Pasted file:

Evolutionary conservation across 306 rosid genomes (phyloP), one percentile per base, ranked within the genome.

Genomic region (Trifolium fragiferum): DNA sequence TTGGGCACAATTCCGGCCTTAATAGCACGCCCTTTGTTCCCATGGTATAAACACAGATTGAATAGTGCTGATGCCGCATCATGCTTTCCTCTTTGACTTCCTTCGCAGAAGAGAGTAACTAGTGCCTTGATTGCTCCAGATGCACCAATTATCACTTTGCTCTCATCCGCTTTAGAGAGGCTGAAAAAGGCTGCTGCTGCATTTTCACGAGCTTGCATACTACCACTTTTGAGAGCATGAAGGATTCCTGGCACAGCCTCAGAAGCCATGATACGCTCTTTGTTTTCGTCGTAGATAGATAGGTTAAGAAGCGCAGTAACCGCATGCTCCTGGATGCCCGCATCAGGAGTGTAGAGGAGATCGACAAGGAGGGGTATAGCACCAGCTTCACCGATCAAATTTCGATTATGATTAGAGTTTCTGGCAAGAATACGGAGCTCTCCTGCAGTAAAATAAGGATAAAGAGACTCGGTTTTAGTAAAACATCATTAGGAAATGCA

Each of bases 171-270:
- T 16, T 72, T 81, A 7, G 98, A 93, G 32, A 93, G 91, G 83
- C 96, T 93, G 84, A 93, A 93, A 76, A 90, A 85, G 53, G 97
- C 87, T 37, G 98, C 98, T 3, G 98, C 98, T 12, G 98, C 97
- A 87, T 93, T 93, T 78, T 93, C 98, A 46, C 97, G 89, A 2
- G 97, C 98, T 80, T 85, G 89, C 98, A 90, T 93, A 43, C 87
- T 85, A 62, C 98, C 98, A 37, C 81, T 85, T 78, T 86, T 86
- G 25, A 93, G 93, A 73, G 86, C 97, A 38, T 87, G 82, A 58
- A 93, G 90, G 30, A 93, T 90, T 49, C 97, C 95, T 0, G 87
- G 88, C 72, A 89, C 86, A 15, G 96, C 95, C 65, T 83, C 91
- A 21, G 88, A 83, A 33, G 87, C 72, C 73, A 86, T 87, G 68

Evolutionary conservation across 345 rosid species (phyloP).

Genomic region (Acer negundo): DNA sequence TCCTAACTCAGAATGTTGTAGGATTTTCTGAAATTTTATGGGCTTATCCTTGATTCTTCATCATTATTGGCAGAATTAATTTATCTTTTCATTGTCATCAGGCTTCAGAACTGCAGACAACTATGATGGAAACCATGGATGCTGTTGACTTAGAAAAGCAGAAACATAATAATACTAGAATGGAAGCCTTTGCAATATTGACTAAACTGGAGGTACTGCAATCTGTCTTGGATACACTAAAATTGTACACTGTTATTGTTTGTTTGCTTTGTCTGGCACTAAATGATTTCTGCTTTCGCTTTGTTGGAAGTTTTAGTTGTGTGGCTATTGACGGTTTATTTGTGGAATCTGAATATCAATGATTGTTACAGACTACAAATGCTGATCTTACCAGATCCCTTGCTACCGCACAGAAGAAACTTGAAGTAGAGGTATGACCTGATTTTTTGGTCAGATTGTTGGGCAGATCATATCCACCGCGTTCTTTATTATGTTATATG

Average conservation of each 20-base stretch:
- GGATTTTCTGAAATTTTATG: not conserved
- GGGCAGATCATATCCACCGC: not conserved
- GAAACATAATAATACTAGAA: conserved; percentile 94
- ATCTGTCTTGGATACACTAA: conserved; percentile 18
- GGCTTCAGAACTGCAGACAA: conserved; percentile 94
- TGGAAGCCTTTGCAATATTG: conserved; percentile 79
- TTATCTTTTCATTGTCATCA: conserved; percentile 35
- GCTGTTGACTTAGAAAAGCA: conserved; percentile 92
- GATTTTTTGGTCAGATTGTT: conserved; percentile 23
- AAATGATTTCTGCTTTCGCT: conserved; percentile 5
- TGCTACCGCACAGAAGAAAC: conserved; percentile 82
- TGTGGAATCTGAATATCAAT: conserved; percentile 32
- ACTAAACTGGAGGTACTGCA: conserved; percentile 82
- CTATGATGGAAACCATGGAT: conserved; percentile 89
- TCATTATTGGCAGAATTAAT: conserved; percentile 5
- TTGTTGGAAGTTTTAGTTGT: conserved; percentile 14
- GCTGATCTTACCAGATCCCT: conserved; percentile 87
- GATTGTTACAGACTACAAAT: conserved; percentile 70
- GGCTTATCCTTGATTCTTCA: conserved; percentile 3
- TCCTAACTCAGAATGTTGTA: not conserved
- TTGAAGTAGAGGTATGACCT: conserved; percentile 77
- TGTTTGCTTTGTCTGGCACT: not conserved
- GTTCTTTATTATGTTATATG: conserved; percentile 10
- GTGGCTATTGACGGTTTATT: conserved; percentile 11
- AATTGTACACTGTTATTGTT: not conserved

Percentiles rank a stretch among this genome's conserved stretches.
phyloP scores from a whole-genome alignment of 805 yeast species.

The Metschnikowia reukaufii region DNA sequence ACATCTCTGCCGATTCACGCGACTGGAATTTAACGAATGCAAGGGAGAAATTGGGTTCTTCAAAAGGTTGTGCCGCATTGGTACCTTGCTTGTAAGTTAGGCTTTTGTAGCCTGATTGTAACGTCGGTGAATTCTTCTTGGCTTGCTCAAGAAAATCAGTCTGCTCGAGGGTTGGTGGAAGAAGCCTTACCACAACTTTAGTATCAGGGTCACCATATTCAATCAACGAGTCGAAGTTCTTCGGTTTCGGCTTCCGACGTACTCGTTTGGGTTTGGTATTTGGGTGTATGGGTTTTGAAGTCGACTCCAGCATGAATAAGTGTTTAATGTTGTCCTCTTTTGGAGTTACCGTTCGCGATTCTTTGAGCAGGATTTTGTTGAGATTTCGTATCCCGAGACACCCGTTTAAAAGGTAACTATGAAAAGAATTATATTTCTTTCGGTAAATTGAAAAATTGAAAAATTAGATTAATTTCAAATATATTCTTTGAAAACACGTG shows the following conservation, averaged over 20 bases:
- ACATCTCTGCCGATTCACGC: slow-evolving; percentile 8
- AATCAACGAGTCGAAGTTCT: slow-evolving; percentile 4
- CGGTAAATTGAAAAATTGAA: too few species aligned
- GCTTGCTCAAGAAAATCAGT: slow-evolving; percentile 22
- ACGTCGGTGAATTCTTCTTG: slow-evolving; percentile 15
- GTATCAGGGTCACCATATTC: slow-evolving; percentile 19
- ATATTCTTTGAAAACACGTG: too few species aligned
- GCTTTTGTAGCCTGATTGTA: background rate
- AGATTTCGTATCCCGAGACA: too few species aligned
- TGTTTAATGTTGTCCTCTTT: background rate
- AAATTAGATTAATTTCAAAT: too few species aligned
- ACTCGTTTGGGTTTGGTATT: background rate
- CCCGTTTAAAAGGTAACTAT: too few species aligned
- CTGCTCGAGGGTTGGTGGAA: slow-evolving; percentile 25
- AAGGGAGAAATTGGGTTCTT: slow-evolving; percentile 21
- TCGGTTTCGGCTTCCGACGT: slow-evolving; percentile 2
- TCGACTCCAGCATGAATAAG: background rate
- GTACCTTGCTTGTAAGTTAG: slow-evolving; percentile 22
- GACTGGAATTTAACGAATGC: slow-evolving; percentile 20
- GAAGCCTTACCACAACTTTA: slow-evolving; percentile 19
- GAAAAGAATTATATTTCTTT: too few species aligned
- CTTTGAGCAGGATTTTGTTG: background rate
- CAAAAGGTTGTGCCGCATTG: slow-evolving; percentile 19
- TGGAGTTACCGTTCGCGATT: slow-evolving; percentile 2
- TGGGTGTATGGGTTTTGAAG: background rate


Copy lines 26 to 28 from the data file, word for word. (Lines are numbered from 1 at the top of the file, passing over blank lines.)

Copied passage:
- AAATGATTTCTGCTTTCGCT: conserved; percentile 5
- TGCTACCGCACAGAAGAAAC: conserved; percentile 82
- TGTGGAATCTGAATATCAAT: conserved; percentile 32